Agent Name

Lead

CAS Number

7439-92-1

Formula

Pb

Major Category

Metals

Synonyms

Plumbum; [NIOSH] Lead and inorganic compounds, as Pb; [ACGIH]

Category

Lead Compounds, Inorganic

Description

A heavy, ductile, soft, gray solid; Inorganic lead includes lead oxides, metallic lead, and lead salts (including organic salts such as lead soaps but excluding lead arsenate). [NIOSH]

Sources/Uses

MINING OR SMELTING: Produce lead fume by primary or secondary smelting--includes brass, copper, and lead foundries and scrap metal recycling operations; MANUFACTURING: Lead-acid battery; crystal glass; lead joints/babbitt; pewter; fishing weights; leaded or stained glass; paint and ink; leaded plastics; ammunition; electronic components (ceramic coated capacitors and resistors); electrical components using fritted glass; lead pipe, sheet, solder, type metal, cable shielding, or anodes; ceramics (mix glaze & fire kiln); mix and weigh lead powders; USING: Weld, cut, braze, grind, sand or blast old paint: houses and buildings (painted before 1978); bridges; ships; steel towers; water, petroleum or underground tanks; Produce lead fume or dust by heating, machining, or spraying lead products; radiator repair; firing ranges; In a 2003 survey of industries using lead in New Jersey, 83% of lead was used to make automotive batteries. The second highest use was metal production (primary and scrap recycling). The third was cable and wire production. The fourth was making leaded compounds in plastics, pastes, and caulks. [PMID 17558800] The highest proportion of adults with high blood leads are employed in manufacturing (72%), construction (14%), and mining (6%). Nonoccupational exposures account for 4% of high blood leads (shooting firearms, remodeling, painting, retained bullets, and lead casting. [Reference #2]

Comments

At blood lead levels above 90 ug/dl, poisoning can cause acute lead encephalopathy. Peripheral neuropathy results from levels above 60 ug/dl, and nerve conduction delays have been measured at levels as low as 30 ug/dl. [ACGIH: BEI Documentation] Heavy lead exposure causes anemia; Lead inhibits hemoglobin synthesis (ALAD and other enzymes), and also shortens lifespan of RBCs with resulting hemolysis. [Nordberg, p. 621] Exposure to high air concentrations of lead can precipitate hemolytic anemia. [LaDou, p. 213] At blood levels above 50-60 ug/dl, suppression of heme synthesis causes anemia. [Rom, p. 978] Lead-exposed workers may develop proximal renal tubular damage and progressive renal insufficiency. [Rom, p. 966] Lead can produce slight hepatic injury in experimental animals. [Zimmerman, p. 419] There is strong positive data associating lead exposure with spontaneous abortions and prematurity in pregnant women, neurological dysfunction in children and decreased sperm counts in men. [ATSDR Case Studies #29] The OSHA standard requires periodic determination of blood lead in workers exposed at or above action level (30 ug/m3) for more than 30 days per year. [ATSDR ToxProfiles] About 90% of pre-1940 homes contain lead-based paints, while about 60% of 1960-1979 homes contain significant amounts of lead in paint. The use of lead piping and lead solder in plumbing has been prohibited since 1986. [Coluccio VM. Lead-Based Paint Hazards. Wiley, John & Sons; 1997, p. 8-15] Inorganic lead compounds are probable human carcinogens. Organic lead compounds are not classifiable. [IARC] In contrast to inorganic lead, organic compounds are absorbed readily through the skin and into the CNS. [Sullivan, p. 979] Tetraethyl & tetramethyl lead (CAS # 78-00-2 & 75-74-1) are covered separately.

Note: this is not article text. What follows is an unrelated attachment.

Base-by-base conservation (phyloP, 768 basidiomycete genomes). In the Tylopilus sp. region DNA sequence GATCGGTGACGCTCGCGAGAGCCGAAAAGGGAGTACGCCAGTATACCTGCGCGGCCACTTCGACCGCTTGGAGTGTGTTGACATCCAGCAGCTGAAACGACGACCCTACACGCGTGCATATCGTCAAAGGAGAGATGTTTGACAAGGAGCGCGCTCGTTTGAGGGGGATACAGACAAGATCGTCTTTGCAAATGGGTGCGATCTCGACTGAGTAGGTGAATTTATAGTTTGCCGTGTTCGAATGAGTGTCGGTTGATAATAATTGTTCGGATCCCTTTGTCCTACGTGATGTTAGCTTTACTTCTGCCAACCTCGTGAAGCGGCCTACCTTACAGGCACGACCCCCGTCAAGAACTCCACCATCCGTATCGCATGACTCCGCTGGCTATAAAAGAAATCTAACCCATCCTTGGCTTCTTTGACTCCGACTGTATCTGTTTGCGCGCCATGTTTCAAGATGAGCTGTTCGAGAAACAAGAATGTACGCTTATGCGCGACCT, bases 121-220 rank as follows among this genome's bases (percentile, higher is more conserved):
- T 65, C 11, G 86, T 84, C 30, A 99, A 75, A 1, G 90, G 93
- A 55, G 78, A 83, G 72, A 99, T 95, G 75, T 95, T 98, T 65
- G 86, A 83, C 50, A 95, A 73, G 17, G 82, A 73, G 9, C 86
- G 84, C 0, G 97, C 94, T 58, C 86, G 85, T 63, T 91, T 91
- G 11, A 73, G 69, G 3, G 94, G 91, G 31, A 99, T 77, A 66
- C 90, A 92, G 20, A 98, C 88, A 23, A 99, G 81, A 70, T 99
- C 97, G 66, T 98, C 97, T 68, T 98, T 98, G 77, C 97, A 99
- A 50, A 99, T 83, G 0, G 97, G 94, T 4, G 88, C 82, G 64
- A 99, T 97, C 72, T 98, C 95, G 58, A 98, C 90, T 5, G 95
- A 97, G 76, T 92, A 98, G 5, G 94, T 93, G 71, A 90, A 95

Restricted

Organic lead was added to gasoline in the US until January 1996. Lead allowable in US paint was reduced to 1% in 1971 and to 0.006% in 1977. [ATSDR Case Studies, Lead Toxicity]

Reference Link

ATSDR Case Studies - Lead Toxicity

Exposure Assessment
BEI

Lead in blood = 30 ug/100 ml; sampling time not critical;

Skin Designation (ACGIH)

Insufficient data

Bioaccumulates

Yes

TLV (ACGIH)

0.05 mg/m3, as Pb

Excerpts from Documentation for IDLHs

Basis for revised IDLH: No inhalation toxicity data are available on which to base an IDLH for lead compounds.

Explanatory Notes

Melting Point = 621 degrees F;

Half Life

Blood: 1-3 months; whole body: 5 years; [TDR, p. 790]

Reference Link

Adult Blood Lead Epidemiology and Surveillance United States, 20082009

Adverse Effects
Nephrotoxin

Yes

Reproductive Toxin

Yes

Neurotoxin

Motor Neuropathy

Hepatotoxin

Hepatotoxin, Secondary

IARC Carcinogen

Probable Carcinogen

NTP Carcinogen

Anticipated Human Carcinogen

ACGIH Carcinogen

Confirmed Animal

Links to Other NLM Databases
Health Studies

Human Health Effects from Hazardous Substances Data Bank:

Toxicity Information

Chemical Information

Search ChemIDplus

Biomedical References

Search PubMed

Related Information in HazMap
Diseases

Occupational diseases associated with exposure to this agent:

Processes

Industrial Processes with risk of exposure:

Activities

Activities with risk of exposure: